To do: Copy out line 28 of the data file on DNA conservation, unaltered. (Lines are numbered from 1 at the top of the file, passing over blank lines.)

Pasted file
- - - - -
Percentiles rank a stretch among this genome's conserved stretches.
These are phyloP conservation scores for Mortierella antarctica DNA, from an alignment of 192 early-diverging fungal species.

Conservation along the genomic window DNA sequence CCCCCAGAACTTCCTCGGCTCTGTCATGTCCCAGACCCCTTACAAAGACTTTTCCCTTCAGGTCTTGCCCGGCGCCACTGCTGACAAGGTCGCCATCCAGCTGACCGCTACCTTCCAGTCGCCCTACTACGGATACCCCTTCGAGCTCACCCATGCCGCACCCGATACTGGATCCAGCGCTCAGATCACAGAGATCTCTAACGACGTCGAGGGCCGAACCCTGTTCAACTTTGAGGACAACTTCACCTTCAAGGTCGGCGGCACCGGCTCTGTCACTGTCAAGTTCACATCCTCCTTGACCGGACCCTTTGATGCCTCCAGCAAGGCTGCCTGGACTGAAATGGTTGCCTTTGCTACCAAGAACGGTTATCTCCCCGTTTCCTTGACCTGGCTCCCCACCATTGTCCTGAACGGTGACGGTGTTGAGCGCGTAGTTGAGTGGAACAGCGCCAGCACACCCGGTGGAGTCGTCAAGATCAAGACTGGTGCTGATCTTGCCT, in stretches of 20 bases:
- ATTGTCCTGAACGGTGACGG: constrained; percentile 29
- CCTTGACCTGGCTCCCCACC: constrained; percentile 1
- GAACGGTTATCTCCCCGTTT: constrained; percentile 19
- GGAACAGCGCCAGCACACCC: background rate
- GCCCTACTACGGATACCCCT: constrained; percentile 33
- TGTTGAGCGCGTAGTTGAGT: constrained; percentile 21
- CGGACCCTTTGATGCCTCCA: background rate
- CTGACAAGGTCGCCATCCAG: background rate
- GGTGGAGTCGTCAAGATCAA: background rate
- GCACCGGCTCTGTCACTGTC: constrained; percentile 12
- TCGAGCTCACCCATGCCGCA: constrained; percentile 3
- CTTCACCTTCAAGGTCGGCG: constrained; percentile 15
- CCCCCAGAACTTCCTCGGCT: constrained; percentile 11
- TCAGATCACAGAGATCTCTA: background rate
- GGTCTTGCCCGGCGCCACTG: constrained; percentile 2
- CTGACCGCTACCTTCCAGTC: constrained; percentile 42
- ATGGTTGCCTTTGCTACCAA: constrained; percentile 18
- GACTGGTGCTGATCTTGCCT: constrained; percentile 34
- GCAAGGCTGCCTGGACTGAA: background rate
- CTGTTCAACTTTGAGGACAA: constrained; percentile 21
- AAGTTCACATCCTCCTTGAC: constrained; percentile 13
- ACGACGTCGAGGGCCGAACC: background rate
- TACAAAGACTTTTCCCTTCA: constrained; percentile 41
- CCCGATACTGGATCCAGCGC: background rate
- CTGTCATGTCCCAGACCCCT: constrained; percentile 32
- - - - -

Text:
- CTGTCATGTCCCAGACCCCT: constrained; percentile 32